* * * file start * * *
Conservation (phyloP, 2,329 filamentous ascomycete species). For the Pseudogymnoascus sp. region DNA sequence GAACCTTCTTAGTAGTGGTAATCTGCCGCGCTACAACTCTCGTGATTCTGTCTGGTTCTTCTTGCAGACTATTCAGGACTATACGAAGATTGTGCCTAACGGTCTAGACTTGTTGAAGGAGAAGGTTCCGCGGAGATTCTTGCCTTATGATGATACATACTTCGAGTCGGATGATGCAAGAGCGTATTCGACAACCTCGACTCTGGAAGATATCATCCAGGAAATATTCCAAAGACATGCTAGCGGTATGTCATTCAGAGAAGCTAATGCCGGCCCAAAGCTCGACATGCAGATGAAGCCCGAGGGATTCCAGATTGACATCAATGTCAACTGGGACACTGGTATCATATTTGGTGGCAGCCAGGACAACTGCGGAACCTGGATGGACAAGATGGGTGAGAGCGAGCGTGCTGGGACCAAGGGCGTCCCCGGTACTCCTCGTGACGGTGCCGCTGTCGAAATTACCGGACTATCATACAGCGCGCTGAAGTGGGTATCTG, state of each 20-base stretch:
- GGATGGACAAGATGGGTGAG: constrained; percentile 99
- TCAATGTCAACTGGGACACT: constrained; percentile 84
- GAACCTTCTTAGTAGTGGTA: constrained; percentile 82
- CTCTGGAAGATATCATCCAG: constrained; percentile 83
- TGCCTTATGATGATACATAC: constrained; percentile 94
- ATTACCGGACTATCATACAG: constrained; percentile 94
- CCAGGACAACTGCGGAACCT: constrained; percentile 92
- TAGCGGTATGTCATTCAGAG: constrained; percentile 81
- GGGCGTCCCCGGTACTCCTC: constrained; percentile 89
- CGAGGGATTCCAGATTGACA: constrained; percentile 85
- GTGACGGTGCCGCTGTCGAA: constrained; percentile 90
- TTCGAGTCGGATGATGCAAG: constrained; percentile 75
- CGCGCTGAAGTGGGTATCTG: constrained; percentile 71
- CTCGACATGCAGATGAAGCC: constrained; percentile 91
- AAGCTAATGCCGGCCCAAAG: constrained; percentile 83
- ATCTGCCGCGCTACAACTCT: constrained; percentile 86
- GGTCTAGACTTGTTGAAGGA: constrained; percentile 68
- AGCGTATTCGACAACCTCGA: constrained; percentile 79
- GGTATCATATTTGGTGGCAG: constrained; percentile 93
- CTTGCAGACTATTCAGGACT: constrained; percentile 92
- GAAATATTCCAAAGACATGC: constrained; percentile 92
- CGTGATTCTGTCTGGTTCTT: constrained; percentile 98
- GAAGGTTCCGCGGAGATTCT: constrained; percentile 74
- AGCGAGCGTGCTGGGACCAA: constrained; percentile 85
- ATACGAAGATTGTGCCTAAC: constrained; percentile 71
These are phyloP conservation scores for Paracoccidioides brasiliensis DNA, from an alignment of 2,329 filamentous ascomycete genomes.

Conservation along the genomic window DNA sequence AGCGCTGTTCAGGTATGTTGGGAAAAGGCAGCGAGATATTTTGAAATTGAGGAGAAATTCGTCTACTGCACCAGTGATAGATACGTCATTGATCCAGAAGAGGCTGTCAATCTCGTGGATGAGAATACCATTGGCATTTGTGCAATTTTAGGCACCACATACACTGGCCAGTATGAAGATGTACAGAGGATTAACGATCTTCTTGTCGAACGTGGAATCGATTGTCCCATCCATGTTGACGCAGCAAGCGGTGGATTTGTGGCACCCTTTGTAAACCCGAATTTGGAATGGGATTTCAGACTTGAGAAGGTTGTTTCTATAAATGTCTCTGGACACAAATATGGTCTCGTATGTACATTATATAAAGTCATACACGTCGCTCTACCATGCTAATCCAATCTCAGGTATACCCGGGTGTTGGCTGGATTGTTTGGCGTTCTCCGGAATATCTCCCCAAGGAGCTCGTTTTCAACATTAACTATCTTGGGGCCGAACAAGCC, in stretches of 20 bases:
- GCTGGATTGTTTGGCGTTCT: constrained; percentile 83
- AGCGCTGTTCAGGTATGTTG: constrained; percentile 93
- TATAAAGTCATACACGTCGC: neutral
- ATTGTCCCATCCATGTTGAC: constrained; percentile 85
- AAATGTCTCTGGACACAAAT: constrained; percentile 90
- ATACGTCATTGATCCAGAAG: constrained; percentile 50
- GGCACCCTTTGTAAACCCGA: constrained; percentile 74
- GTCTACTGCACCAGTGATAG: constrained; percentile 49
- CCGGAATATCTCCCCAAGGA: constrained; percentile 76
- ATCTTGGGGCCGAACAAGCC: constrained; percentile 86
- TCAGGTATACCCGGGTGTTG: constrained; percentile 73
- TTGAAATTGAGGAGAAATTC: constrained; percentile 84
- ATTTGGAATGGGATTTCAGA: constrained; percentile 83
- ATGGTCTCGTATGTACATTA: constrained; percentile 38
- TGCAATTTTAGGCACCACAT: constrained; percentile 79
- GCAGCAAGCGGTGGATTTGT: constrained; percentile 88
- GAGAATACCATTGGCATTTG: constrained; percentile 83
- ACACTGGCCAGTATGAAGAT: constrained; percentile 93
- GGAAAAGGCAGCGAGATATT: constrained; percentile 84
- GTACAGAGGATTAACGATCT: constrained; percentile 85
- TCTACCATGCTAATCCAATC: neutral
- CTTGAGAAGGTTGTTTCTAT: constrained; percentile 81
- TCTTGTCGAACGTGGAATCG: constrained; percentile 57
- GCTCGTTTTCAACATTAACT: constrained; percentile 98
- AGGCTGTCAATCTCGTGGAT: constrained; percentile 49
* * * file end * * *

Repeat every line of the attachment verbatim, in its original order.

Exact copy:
Conservation (phyloP, 2,329 filamentous ascomycete species). For the Pseudogymnoascus sp. region DNA sequence GAACCTTCTTAGTAGTGGTAATCTGCCGCGCTACAACTCTCGTGATTCTGTCTGGTTCTTCTTGCAGACTATTCAGGACTATACGAAGATTGTGCCTAACGGTCTAGACTTGTTGAAGGAGAAGGTTCCGCGGAGATTCTTGCCTTATGATGATACATACTTCGAGTCGGATGATGCAAGAGCGTATTCGACAACCTCGACTCTGGAAGATATCATCCAGGAAATATTCCAAAGACATGCTAGCGGTATGTCATTCAGAGAAGCTAATGCCGGCCCAAAGCTCGACATGCAGATGAAGCCCGAGGGATTCCAGATTGACATCAATGTCAACTGGGACACTGGTATCATATTTGGTGGCAGCCAGGACAACTGCGGAACCTGGATGGACAAGATGGGTGAGAGCGAGCGTGCTGGGACCAAGGGCGTCCCCGGTACTCCTCGTGACGGTGCCGCTGTCGAAATTACCGGACTATCATACAGCGCGCTGAAGTGGGTATCTG, state of each 20-base stretch:
- GGATGGACAAGATGGGTGAG: constrained; percentile 99
- TCAATGTCAACTGGGACACT: constrained; percentile 84
- GAACCTTCTTAGTAGTGGTA: constrained; percentile 82
- CTCTGGAAGATATCATCCAG: constrained; percentile 83
- TGCCTTATGATGATACATAC: constrained; percentile 94
- ATTACCGGACTATCATACAG: constrained; percentile 94
- CCAGGACAACTGCGGAACCT: constrained; percentile 92
- TAGCGGTATGTCATTCAGAG: constrained; percentile 81
- GGGCGTCCCCGGTACTCCTC: constrained; percentile 89
- CGAGGGATTCCAGATTGACA: constrained; percentile 85
- GTGACGGTGCCGCTGTCGAA: constrained; percentile 90
- TTCGAGTCGGATGATGCAAG: constrained; percentile 75
- CGCGCTGAAGTGGGTATCTG: constrained; percentile 71
- CTCGACATGCAGATGAAGCC: constrained; percentile 91
- AAGCTAATGCCGGCCCAAAG: constrained; percentile 83
- ATCTGCCGCGCTACAACTCT: constrained; percentile 86
- GGTCTAGACTTGTTGAAGGA: constrained; percentile 68
- AGCGTATTCGACAACCTCGA: constrained; percentile 79
- GGTATCATATTTGGTGGCAG: constrained; percentile 93
- CTTGCAGACTATTCAGGACT: constrained; percentile 92
- GAAATATTCCAAAGACATGC: constrained; percentile 92
- CGTGATTCTGTCTGGTTCTT: constrained; percentile 98
- GAAGGTTCCGCGGAGATTCT: constrained; percentile 74
- AGCGAGCGTGCTGGGACCAA: constrained; percentile 85
- ATACGAAGATTGTGCCTAAC: constrained; percentile 71
These are phyloP conservation scores for Paracoccidioides brasiliensis DNA, from an alignment of 2,329 filamentous ascomycete genomes.

Conservation along the genomic window DNA sequence AGCGCTGTTCAGGTATGTTGGGAAAAGGCAGCGAGATATTTTGAAATTGAGGAGAAATTCGTCTACTGCACCAGTGATAGATACGTCATTGATCCAGAAGAGGCTGTCAATCTCGTGGATGAGAATACCATTGGCATTTGTGCAATTTTAGGCACCACATACACTGGCCAGTATGAAGATGTACAGAGGATTAACGATCTTCTTGTCGAACGTGGAATCGATTGTCCCATCCATGTTGACGCAGCAAGCGGTGGATTTGTGGCACCCTTTGTAAACCCGAATTTGGAATGGGATTTCAGACTTGAGAAGGTTGTTTCTATAAATGTCTCTGGACACAAATATGGTCTCGTATGTACATTATATAAAGTCATACACGTCGCTCTACCATGCTAATCCAATCTCAGGTATACCCGGGTGTTGGCTGGATTGTTTGGCGTTCTCCGGAATATCTCCCCAAGGAGCTCGTTTTCAACATTAACTATCTTGGGGCCGAACAAGCC, in stretches of 20 bases:
- GCTGGATTGTTTGGCGTTCT: constrained; percentile 83
- AGCGCTGTTCAGGTATGTTG: constrained; percentile 93
- TATAAAGTCATACACGTCGC: neutral
- ATTGTCCCATCCATGTTGAC: constrained; percentile 85
- AAATGTCTCTGGACACAAAT: constrained; percentile 90
- ATACGTCATTGATCCAGAAG: constrained; percentile 50
- GGCACCCTTTGTAAACCCGA: constrained; percentile 74
- GTCTACTGCACCAGTGATAG: constrained; percentile 49
- CCGGAATATCTCCCCAAGGA: constrained; percentile 76
- ATCTTGGGGCCGAACAAGCC: constrained; percentile 86
- TCAGGTATACCCGGGTGTTG: constrained; percentile 73
- TTGAAATTGAGGAGAAATTC: constrained; percentile 84
- ATTTGGAATGGGATTTCAGA: constrained; percentile 83
- ATGGTCTCGTATGTACATTA: constrained; percentile 38
- TGCAATTTTAGGCACCACAT: constrained; percentile 79
- GCAGCAAGCGGTGGATTTGT: constrained; percentile 88
- GAGAATACCATTGGCATTTG: constrained; percentile 83
- ACACTGGCCAGTATGAAGAT: constrained; percentile 93
- GGAAAAGGCAGCGAGATATT: constrained; percentile 84
- GTACAGAGGATTAACGATCT: constrained; percentile 85
- TCTACCATGCTAATCCAATC: neutral
- CTTGAGAAGGTTGTTTCTAT: constrained; percentile 81
- TCTTGTCGAACGTGGAATCG: constrained; percentile 57
- GCTCGTTTTCAACATTAACT: constrained; percentile 98
- AGGCTGTCAATCTCGTGGAT: constrained; percentile 49